What your purchase contract should say if you are signing before the Home Inspection and/or Testing is done:
If you’re signing a contract before any inspection (general house, septic, oil tank, radon, termite etc.), be sure that your lawyer inserts a clause stating that the sale is contingent upon a home inspector’s report indicating that no repair or replacement above $500 is needed. The $500 figure is typical, but you can modify it upwards or downwards.
Here’s a sample contingency clause, which you might review with your advisers and adapt to your own circumstances:
“This sales agreement is contingent upon receipt of a structural, mechanical, and electrical inspection, and certain environmental testing, of the house and a condition report by (inspection company). The cost of this inspection will be assumed by the buyer, and the inspection will be performed within seven (7) days (typical – you can always make it longer) of the signing of this agreement.
If the condition report reveals any structural, mechanical, or electrical defect(s) for which the cost of correcting any such defect will exceed (insert amount here), the seller will have these options:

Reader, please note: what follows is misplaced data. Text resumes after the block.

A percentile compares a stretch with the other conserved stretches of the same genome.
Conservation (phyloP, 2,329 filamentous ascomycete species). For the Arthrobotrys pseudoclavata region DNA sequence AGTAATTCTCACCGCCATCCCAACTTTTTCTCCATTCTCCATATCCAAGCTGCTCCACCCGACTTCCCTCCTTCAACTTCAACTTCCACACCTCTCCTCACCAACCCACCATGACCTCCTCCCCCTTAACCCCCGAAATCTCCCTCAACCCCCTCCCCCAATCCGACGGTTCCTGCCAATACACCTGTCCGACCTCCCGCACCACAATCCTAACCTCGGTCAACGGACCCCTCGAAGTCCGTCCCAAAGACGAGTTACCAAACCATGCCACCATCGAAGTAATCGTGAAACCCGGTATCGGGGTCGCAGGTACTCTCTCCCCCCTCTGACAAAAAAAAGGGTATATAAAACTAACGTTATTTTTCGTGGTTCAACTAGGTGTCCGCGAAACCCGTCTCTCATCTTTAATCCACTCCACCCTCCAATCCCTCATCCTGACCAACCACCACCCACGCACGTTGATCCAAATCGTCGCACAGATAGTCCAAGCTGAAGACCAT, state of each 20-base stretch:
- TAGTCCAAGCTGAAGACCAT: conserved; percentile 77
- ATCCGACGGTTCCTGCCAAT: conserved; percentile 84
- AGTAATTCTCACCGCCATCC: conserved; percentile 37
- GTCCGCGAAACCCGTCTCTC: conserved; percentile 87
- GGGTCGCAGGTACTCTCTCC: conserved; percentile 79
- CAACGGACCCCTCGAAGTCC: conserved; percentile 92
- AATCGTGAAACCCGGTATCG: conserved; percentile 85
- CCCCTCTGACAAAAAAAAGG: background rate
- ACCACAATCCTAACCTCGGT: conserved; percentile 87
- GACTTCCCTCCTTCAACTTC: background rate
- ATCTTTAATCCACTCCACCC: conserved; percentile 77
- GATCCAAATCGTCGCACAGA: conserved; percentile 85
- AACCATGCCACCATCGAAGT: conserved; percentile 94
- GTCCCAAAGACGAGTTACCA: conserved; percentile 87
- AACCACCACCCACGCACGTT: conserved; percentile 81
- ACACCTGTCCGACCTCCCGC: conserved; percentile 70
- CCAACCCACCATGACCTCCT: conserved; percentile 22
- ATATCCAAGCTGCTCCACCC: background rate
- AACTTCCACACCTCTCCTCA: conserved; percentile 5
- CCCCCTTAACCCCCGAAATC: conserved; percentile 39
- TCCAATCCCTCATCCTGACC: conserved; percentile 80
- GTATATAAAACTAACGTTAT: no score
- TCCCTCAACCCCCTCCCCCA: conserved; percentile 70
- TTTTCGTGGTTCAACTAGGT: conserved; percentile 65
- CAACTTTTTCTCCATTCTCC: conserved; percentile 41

- Effecting the necessary correction of the defect(s);
- Negotiating the cost of correcting the defect(s) with the buyer;
- Declaring this agreement null and void.
In the event that the seller does not exercise any of these options, or cannot negotiate the cost of repairing the defect with the buyer, and if the buyer does not choose to ignore the defect, the buyer will have the right to declare the agreement null and void. Should either party to this agreement make such a declaration, any deposit made by the buyer shall be refunded in full. All options must by exercised within seven (7) days (typical – you can always make it longer) of the inspection date.”
Some contracts provide that the seller must make repairs up to a certain amount-say, $1,000. If the seller won’t go along, the buyer can proceed anyway (he or she may decide that the house is still a bargain). If neither seller nor buyer agrees to make repairs above that set amount, either can cancel the contract.
Buyers should make certain that repairs are done to their satisfaction. You don’t want a roof patched when it should be replaced. Your home inspector can guide you.